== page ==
How can NDM contribute to AI research & development?

January 22, 2020

Unfortunately, it's hard to say that research on Naturalistic Decision Making (NDM) has pervaded across Japan and the rest of Asia. Last year, I attended the 14th International NDM Conference (so called, the NDM-14) held in San Francisco. However, I have never met any researchers from Asian region (except one US graduate student who was originally from India).

 

One of the most attractive aspects of NDM research is that NDM is applicable to any field -military, aviation, emergency medicine, petrochemical engineering, sports, business management, legal matters, fire fighting, police, and much more - as far as human experts make their decisions on the spot. We NDM researchers especially focus on how the experts make a judgment and decision under stressful and imminent situation.

 

At the NDM-14, I met university professors and researchers as well as some private consultants who specialize in NDM and macrocognition. The consultants undertake the inquiries from the clients about developing training programs for new and intermediate-level staff members.

 

For instance, the US Defense Advanced Research Agency (DARPA) has its project to develop the explainable artificial intelligence (XAI). All Japanese people and other Asian don't know the fact that Gary Klein and other NDM researchers join this project. Our findings leads to the direction of XAI research.

 

XAI is not a human-like AI robot that can explain about its thought and make an independent decision. It is a decision aide for human experts and other ordinary people. It's true some types of AI surpass human experts in certain fields. Deep Blue and Alpha Go beat the world's chess and go masters. However, it does not mean that AI is omnipotent and will replace human experts in all fields. In fact, professional chess and go players still exist.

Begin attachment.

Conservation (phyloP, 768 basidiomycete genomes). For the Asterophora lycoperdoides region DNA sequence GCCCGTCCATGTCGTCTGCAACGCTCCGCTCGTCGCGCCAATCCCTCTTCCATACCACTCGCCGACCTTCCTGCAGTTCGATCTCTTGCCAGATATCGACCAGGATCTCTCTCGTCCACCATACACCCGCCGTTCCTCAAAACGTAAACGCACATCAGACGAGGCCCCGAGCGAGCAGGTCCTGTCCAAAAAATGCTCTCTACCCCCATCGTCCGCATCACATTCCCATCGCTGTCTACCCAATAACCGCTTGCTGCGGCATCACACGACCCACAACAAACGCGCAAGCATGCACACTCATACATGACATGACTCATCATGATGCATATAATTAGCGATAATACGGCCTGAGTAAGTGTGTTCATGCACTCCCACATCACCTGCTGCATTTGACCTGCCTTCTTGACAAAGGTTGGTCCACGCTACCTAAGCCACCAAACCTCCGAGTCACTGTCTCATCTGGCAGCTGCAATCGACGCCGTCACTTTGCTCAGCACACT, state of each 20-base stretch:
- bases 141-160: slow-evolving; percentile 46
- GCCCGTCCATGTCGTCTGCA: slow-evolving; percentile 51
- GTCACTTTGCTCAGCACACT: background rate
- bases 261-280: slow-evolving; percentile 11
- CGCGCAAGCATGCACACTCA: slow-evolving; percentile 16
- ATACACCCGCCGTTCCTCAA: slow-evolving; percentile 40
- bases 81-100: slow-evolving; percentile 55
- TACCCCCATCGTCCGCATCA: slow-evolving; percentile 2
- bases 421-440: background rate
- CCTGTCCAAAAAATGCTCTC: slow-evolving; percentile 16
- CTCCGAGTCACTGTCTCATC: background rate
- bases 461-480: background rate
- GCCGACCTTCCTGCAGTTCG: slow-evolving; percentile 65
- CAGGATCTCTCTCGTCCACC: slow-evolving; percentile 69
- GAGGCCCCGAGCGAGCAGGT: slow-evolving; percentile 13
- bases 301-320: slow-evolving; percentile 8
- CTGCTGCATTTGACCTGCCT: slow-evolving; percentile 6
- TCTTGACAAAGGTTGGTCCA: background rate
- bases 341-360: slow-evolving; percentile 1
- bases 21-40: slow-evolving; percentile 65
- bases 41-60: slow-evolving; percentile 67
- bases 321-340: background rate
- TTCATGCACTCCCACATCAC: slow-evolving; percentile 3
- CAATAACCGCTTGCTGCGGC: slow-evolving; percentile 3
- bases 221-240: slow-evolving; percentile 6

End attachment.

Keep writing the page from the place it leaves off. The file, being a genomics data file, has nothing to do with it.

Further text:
Through our research, I can confidently state the following four points:

 

1.) Human cognition (i.e., perception, awareness, sensemaking, reasoning, analysis and logic, calculation, memory, intuition, insight, pattern recognition, simulation and imaging, decision making, explaining and communication...) is much more complicated than we think. We cognitive psychologists do not understand each of cognitive functions exactly.   

 

2.) AI is superior to human experts to calculation, memory and algorithmic thinking only. AI could outperform human experts as far as accurate calculation, strong memory and algorithmic thinking are necessary for the tasks (such as chess and go). 

 

3.) AI researchers have not developed new types of AI that contain other human-like cognitive functions other than calculation, memory and algorithmic thinking yet. Many of our jobs and even trivial tasks in our daily lives require various cognitive skills besides these three areas.  

 

4.) For human-centered AI development (NOT machine-centered development), understanding human cognitive system is prerequisite. Both humans and machines have strengths and weaknesses. Human-centered AI supports human experts for their better performance -more accurate judgment and enriching creativity, not replacing humans.

 

My serious concern about AI research in Japan is that the direction of research is machine-centered development. Last year, I attended several big AI conferences. However, any AI researchers did not refer to NDM and macrocognition. Rather, their research interest is how to develop superhuman-like AI robot.

 

My duty as only the Japanese NDM researcher is to show the correct direction of AI research by introducing NDM / macrocognition to Japan. 

 

 

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